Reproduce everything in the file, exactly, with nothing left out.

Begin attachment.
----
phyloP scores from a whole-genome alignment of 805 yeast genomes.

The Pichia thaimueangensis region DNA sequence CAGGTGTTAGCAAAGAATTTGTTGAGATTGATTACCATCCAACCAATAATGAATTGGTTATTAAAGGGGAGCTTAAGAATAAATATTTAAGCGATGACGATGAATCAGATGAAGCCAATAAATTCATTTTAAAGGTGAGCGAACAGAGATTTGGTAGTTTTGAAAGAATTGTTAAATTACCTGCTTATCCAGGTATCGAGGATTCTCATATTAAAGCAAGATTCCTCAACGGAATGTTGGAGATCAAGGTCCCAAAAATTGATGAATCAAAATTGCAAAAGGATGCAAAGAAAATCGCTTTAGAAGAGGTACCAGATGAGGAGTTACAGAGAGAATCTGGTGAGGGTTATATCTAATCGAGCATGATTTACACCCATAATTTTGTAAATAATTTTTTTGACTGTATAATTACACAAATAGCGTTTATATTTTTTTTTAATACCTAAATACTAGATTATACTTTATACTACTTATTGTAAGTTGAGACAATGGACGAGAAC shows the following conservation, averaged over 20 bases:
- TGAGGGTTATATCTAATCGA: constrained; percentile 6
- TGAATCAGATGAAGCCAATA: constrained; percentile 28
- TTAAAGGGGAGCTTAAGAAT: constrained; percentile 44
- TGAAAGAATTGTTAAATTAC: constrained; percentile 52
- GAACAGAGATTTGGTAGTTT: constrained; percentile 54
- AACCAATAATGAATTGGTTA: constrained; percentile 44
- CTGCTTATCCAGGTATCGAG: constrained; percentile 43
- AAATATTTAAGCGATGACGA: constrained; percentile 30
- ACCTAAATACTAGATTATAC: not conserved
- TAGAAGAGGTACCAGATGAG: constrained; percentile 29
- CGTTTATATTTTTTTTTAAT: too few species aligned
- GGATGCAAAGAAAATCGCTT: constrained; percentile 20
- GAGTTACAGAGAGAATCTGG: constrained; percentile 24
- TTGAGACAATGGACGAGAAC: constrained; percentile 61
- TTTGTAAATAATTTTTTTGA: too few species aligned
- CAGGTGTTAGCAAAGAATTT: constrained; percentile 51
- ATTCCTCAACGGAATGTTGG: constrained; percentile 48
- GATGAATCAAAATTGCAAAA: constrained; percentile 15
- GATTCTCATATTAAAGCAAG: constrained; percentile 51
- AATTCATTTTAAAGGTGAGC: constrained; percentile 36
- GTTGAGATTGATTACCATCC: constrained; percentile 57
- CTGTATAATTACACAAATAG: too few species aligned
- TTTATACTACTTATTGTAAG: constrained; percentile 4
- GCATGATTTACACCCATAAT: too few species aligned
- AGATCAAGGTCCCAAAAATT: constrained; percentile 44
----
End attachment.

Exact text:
phyloP scores from a whole-genome alignment of 805 yeast genomes.

The Pichia thaimueangensis region DNA sequence CAGGTGTTAGCAAAGAATTTGTTGAGATTGATTACCATCCAACCAATAATGAATTGGTTATTAAAGGGGAGCTTAAGAATAAATATTTAAGCGATGACGATGAATCAGATGAAGCCAATAAATTCATTTTAAAGGTGAGCGAACAGAGATTTGGTAGTTTTGAAAGAATTGTTAAATTACCTGCTTATCCAGGTATCGAGGATTCTCATATTAAAGCAAGATTCCTCAACGGAATGTTGGAGATCAAGGTCCCAAAAATTGATGAATCAAAATTGCAAAAGGATGCAAAGAAAATCGCTTTAGAAGAGGTACCAGATGAGGAGTTACAGAGAGAATCTGGTGAGGGTTATATCTAATCGAGCATGATTTACACCCATAATTTTGTAAATAATTTTTTTGACTGTATAATTACACAAATAGCGTTTATATTTTTTTTTAATACCTAAATACTAGATTATACTTTATACTACTTATTGTAAGTTGAGACAATGGACGAGAAC shows the following conservation, averaged over 20 bases:
- TGAGGGTTATATCTAATCGA: constrained; percentile 6
- TGAATCAGATGAAGCCAATA: constrained; percentile 28
- TTAAAGGGGAGCTTAAGAAT: constrained; percentile 44
- TGAAAGAATTGTTAAATTAC: constrained; percentile 52
- GAACAGAGATTTGGTAGTTT: constrained; percentile 54
- AACCAATAATGAATTGGTTA: constrained; percentile 44
- CTGCTTATCCAGGTATCGAG: constrained; percentile 43
- AAATATTTAAGCGATGACGA: constrained; percentile 30
- ACCTAAATACTAGATTATAC: not conserved
- TAGAAGAGGTACCAGATGAG: constrained; percentile 29
- CGTTTATATTTTTTTTTAAT: too few species aligned
- GGATGCAAAGAAAATCGCTT: constrained; percentile 20
- GAGTTACAGAGAGAATCTGG: constrained; percentile 24
- TTGAGACAATGGACGAGAAC: constrained; percentile 61
- TTTGTAAATAATTTTTTTGA: too few species aligned
- CAGGTGTTAGCAAAGAATTT: constrained; percentile 51
- ATTCCTCAACGGAATGTTGG: constrained; percentile 48
- GATGAATCAAAATTGCAAAA: constrained; percentile 15
- GATTCTCATATTAAAGCAAG: constrained; percentile 51
- AATTCATTTTAAAGGTGAGC: constrained; percentile 36
- GTTGAGATTGATTACCATCC: constrained; percentile 57
- CTGTATAATTACACAAATAG: too few species aligned
- TTTATACTACTTATTGTAAG: constrained; percentile 4
- GCATGATTTACACCCATAAT: too few species aligned
- AGATCAAGGTCCCAAAAATT: constrained; percentile 44